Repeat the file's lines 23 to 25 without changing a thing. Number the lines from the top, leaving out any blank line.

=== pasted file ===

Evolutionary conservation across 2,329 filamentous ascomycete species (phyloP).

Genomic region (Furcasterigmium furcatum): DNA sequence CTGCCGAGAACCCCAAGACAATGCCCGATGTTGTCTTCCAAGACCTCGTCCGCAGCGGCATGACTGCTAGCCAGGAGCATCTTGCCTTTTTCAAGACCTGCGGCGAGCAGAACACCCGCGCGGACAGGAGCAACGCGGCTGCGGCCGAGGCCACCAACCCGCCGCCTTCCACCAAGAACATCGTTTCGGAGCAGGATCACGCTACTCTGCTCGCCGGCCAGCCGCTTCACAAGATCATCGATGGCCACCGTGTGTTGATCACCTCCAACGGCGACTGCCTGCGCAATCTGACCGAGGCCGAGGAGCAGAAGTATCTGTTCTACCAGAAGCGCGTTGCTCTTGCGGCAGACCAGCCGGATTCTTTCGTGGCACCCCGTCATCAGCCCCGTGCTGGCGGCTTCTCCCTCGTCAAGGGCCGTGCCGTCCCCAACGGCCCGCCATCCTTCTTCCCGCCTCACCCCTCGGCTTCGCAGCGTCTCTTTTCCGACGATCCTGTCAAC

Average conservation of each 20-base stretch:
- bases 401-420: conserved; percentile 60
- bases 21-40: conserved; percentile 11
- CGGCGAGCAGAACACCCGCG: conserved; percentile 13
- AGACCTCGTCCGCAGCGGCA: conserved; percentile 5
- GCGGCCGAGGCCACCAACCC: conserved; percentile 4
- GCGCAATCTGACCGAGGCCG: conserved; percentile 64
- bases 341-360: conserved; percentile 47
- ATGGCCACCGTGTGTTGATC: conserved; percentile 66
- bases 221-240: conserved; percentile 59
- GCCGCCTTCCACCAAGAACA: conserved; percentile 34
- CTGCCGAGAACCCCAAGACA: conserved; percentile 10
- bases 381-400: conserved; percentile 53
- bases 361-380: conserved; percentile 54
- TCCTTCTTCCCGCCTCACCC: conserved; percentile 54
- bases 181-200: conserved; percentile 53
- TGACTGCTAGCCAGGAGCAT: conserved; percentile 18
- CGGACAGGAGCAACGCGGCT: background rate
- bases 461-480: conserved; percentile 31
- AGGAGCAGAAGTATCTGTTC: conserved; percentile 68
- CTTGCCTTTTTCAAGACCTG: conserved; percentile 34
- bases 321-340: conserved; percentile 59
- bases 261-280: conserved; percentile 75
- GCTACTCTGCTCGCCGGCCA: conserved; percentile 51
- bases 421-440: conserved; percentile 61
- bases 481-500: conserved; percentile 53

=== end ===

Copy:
- CTTGCCTTTTTCAAGACCTG: conserved; percentile 34
- bases 321-340: conserved; percentile 59
- bases 261-280: conserved; percentile 75